My Struggles With Selective Mutism

There is this popular belief that people who speak less and listen more are usually wiser. I wish I could attribute my being quiet to being a blue-eyed, silver-haired sage. Unfortunately, it’s not so.

You see, what I am is a child who has a fear of speaking. Contrary to what I’ve made myself believe, I’m not all that shy afterall.

Growing up, talking in our house was a sin. You don’t make a sound where my father was. “Shut up” is the next thing you’d hear. We were supposed to be breathing ornaments, seen and not heard. I felt maybe I had nothing of meaning to say and so I took this mindset with me everywhere I went; school, church, parties etc. I learnt to not speak except when asked to. This also led to me to not being able to stand up for myself in situations where I should.

It’s not like I have a problem putting words together. The problem is getting my brain and my mouth to cohesively deliver the very words I want them to. I am always afraid I’d say the wrong things. I am also afraid of saying the right things. I rehearse conversations in my head 10 million times before I have them and 10 million times after I have them just to pick out where I might have made possible errors.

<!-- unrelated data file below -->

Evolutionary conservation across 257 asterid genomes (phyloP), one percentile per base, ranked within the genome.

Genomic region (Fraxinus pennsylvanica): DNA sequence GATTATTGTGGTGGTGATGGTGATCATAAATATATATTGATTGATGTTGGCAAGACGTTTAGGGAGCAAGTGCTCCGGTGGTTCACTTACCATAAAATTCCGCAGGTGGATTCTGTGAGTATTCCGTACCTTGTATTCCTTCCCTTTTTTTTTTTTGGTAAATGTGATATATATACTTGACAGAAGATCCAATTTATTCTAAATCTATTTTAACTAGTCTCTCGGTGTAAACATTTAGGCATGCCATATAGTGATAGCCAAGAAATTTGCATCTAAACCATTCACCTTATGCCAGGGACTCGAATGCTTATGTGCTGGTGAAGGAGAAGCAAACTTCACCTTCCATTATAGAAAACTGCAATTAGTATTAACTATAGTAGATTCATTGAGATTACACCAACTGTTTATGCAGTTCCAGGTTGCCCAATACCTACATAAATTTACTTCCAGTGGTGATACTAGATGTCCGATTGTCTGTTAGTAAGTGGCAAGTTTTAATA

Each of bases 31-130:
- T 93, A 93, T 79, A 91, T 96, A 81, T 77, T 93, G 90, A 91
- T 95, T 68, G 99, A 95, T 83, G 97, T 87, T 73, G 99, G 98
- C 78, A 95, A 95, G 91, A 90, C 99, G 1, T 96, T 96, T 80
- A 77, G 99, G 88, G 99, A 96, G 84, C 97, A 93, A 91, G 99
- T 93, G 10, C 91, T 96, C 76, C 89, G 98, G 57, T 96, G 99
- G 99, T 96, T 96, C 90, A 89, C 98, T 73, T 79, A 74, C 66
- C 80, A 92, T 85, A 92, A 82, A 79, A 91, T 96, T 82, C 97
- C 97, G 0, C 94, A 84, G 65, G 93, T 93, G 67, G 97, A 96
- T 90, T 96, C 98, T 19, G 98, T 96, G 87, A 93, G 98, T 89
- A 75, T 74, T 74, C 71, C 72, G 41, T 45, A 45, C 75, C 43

I called myself a child with a fear of speaking because the adult in me has a lot to say. She wants to be out here dishing golden nuggets, telling people how she really feels, calling people to order, hyping her friends like her oxygen supply depends on it. She wants to be more vulnerable, opening up a bit more. I’m tired of forming loner guy but the child in me who has been told to shut up all her life keeps having the upper hand.

I’m only able to write this thanks to an EQ coach who made me realise I need to talk about my childhood trauma so people can understand me and also help me on my journey as I make conscious efforts to open up more. I want to get to that point where I’m no longer obsessed with having the right words all the time or being afraid to speak my mind.

So, the next time you see me and I’m doing like crayfish, make me talk!!! No matter how awkward I seem, push me to talk. Don’t mind my strong face. It’s just a defense mechanism. I really can’t win this on my own. πŸ˜”πŸ˜”πŸ˜”

Like my best friend once said, it took a lot of chakra to write this. Thank you for agreeing to being my accountability partners and thank you for reading this post up to this point. Namaste.

So this is 100% me. Let’s make it 0% shall we?

Meanwhile, what are your plans should the government impose a compulsory stay-at-home order over this corona matter?

2 thoughts on “My Struggles With Selective Mutism

  1. Enitan says:

    Hahaha. This was me almost two years ago. But I met a friend that helped me change that. I’m still quiet in a way, but I’m smiling with people more and laughing more freely in public. I tell people I’m offended when they offend me(as politely as possible). And it’s been draining sometimes, yet also freeing.
    Though, there’s nothing wrong with being quiet. I do miss that me sometimes.

    • dwordchemist says:

      I think I’d start with smiling more. Baby steps. My face is always like 3 day old akpu. πŸ˜‚πŸ˜‚πŸ˜‚

Leave a Reply

Your email address will not be published. Required fields are marked *